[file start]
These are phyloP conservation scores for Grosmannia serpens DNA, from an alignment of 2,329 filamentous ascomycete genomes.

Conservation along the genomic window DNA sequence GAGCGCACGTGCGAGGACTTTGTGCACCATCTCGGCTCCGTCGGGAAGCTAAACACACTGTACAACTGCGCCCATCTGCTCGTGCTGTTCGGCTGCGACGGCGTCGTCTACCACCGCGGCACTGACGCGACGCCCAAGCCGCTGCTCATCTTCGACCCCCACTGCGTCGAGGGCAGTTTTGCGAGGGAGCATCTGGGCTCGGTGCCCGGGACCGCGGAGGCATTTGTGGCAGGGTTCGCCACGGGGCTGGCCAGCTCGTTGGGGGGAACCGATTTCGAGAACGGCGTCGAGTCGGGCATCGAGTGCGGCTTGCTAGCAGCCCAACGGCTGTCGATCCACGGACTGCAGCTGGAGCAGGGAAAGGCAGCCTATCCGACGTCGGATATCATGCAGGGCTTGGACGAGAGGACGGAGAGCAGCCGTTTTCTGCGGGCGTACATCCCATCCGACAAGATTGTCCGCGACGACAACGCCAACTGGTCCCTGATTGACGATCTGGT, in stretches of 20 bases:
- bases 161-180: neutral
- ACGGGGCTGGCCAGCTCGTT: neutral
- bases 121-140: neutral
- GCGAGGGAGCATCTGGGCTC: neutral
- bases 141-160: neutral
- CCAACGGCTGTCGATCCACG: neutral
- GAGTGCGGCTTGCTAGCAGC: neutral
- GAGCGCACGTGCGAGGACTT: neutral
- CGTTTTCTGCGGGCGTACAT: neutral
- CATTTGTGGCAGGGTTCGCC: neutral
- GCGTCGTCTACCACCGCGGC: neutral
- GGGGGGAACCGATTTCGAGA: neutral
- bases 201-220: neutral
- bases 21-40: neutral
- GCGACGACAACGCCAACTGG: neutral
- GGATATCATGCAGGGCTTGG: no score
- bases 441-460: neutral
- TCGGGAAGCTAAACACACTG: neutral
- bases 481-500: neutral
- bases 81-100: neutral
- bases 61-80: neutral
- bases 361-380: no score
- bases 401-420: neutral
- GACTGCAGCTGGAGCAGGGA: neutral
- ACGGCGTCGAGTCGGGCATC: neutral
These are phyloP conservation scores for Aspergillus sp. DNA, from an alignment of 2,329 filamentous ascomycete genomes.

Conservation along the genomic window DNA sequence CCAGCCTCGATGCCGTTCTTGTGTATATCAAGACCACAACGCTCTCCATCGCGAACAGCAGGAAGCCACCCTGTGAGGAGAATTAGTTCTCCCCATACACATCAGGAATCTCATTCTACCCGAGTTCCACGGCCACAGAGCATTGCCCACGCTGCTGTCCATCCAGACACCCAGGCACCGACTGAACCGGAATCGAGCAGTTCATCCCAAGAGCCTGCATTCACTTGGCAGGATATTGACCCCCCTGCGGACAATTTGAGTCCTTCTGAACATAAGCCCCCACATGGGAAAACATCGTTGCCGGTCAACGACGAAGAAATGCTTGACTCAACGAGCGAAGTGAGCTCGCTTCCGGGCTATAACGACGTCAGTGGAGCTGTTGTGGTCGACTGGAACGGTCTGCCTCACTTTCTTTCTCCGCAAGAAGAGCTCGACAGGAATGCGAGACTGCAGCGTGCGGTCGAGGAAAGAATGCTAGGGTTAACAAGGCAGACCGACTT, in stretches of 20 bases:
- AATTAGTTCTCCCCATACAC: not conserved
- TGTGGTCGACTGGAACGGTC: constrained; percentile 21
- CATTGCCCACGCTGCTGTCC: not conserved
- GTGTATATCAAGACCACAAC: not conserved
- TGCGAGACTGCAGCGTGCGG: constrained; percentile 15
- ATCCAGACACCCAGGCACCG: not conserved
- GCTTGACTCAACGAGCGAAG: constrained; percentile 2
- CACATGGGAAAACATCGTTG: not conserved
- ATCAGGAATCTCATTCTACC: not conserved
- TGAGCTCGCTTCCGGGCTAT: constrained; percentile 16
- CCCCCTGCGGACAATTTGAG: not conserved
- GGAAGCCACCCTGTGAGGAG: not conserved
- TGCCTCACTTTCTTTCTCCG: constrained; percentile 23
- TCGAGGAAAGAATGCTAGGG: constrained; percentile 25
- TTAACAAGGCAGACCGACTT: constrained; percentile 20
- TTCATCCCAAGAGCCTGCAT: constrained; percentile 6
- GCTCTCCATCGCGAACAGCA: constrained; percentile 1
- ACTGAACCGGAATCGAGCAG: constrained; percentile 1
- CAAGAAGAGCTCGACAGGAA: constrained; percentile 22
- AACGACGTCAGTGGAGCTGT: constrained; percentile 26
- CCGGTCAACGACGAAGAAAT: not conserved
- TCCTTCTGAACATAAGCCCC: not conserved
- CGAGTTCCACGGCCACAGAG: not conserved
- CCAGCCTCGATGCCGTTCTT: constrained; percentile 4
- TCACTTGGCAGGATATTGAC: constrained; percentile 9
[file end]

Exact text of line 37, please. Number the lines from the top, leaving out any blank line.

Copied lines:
- CACATGGGAAAACATCGTTG: not conserved